18 tips for leading Millenials
According to a recent report, Millennials now make up a quarter of the UK population and they are predicted to hit the 17 million mark by 2019.
How do we define a Millenial worker?
The millennials joining your workforce now are employees born between 1980 and 2000. Unlike the Gen-Xers and the Baby Boomers, the Millennials have developed work characteristics and tendencies from doting parents, structured lives, and contact with diverse people.
How do Millenials like to work and what are their general characteristics?
Millennials are used to working in teams and want to make friends with people at work, and they work well with diverse co-workers. They have a can-do attitude about tasks and look for feedback about how they are doing frequently. They want a variety of tasks and fully expect to accomplish every one of them.
They seek leadership, and even structure from their older and managerial co-workers, but expect that you will draw out and respect their ideas. Millennials seek a challenge and do not want to experience boredom. Used to balancing many activities such as teams, friends, and philanthropic activities, they want flexibility in scheduling and a life away from work.
Millennials need to see where their career is going and they want to know exactly what they need to do to get there. They await their next challenge – and there better be a next challenge.
They are the most connected generation in history and will network right out of their current workplace if these needs are not met. As computer experts, they are connected all over the world by email, instant messages, text messages and the Internet.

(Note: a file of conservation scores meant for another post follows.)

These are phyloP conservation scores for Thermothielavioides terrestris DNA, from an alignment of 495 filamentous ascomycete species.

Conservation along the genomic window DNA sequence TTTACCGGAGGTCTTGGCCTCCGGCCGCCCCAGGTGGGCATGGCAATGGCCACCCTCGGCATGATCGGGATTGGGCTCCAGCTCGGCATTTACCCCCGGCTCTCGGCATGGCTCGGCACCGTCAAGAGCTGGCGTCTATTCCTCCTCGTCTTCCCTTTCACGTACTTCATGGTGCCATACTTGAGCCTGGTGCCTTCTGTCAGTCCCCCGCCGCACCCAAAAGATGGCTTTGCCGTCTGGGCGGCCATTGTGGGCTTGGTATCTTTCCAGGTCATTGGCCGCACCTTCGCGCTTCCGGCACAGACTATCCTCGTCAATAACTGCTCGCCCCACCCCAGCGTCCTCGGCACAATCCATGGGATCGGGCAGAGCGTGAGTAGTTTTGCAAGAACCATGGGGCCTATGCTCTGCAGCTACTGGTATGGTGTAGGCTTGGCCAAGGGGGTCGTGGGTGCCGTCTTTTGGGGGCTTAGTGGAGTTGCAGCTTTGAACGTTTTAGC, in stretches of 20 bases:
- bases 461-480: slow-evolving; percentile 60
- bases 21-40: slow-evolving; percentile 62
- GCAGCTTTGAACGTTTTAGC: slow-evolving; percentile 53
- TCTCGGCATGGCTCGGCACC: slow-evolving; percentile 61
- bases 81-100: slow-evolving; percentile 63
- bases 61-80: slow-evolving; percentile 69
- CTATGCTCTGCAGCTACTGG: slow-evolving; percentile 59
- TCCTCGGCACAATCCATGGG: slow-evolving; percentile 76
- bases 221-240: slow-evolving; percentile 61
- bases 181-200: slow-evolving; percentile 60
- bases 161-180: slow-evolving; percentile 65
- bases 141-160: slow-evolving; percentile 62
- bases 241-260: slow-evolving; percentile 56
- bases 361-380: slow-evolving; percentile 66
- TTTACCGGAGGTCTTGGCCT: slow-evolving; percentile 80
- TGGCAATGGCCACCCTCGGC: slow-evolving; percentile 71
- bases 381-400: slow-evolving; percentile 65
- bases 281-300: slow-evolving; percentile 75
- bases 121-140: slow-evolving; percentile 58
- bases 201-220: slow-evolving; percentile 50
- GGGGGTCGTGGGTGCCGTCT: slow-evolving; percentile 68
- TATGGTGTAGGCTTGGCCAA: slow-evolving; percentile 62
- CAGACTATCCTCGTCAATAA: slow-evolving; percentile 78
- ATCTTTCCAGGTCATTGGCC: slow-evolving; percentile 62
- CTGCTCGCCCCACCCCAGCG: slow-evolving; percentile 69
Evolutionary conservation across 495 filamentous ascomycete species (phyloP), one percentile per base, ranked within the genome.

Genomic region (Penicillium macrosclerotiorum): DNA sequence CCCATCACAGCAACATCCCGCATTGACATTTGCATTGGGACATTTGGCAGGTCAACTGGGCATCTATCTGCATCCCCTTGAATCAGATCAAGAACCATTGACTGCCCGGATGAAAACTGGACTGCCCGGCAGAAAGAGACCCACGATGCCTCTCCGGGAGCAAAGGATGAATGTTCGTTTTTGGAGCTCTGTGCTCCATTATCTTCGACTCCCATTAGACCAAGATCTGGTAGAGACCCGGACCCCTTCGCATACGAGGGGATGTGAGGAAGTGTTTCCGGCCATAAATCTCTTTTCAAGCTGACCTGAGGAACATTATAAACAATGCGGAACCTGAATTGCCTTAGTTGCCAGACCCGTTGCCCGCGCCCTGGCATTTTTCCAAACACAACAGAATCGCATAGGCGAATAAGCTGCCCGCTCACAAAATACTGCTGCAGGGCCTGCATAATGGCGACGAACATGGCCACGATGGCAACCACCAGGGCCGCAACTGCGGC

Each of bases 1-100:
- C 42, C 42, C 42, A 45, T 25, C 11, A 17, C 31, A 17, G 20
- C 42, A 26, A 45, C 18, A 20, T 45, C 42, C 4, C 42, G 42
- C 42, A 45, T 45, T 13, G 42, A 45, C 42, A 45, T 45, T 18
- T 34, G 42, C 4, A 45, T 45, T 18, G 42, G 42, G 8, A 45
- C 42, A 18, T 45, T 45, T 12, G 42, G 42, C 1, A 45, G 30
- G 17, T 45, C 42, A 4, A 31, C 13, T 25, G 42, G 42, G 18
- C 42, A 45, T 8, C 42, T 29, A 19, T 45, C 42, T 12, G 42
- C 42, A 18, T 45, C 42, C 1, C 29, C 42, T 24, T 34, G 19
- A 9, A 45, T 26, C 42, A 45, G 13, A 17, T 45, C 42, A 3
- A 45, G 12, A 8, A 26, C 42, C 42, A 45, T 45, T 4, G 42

How do we lead the new breed of employee effectively?
1. Provide structure. Reports have monthly due dates. Jobs have fairly regular hours. Certain activities are scheduled every day. Meetings have agendas and minutes. Goals are clearly stated and progress is assessed. Define assignments and success factors.
2. Provide leadership and guidance. Millennials want to look up to you, learn from you, and receive daily feedback from you. They want “in” on the whole picture and to know what’s going on. Plan to spend a lot of time teaching and coaching and be aware of this commitment to Millennials when you hire them.
3. Encourage the self-assuredness, "can-do" attitude, and positive personal self-image. Millennials are ready to take on the world. Their parents and teachers told them they can do it - they can. Encourage - don't squash them or contain them.
4. Give them a Mentor. Millennials want attention in the form of guidance, advice, and genuine interest. A mentor gives Millennials someone they can connect with on a personal and professional platform who will give them the one-on-one attention that will help them gain experience and knowledge. Millennials value the genuine interest mentors take in them, and they will work harder for someone whom they appreciate and respect than for someone who is a disconnected manager.
5. Challenge Them. Millennials know they have a lot to offer and they are eager to share it. They’ll tolerate mundane tasks if given the opportunity to voice ideas. Let them sample more challenging work so that they know they’ll have an opportunity to grow. Keep them excited about what’s to come.
6. Take advantage of their comfort level with teams. They are used to working in groups and teams. In contrast to the lone ranger attitude of earlier generations, Millennials actually believe a team can accomplish more and better - they've experienced team success. Millennials gather in groups and play on teams; you can also mentor, coach, and train your millennials as a team.
7. Listen to them. Your millennial employees are used to loving parents who have scheduled their lives around the activities and events of their children. These young adults have ideas and opinions, and don't take kindly to having their thoughts ignored. After all, they had the best listening, most child-centric audience in history.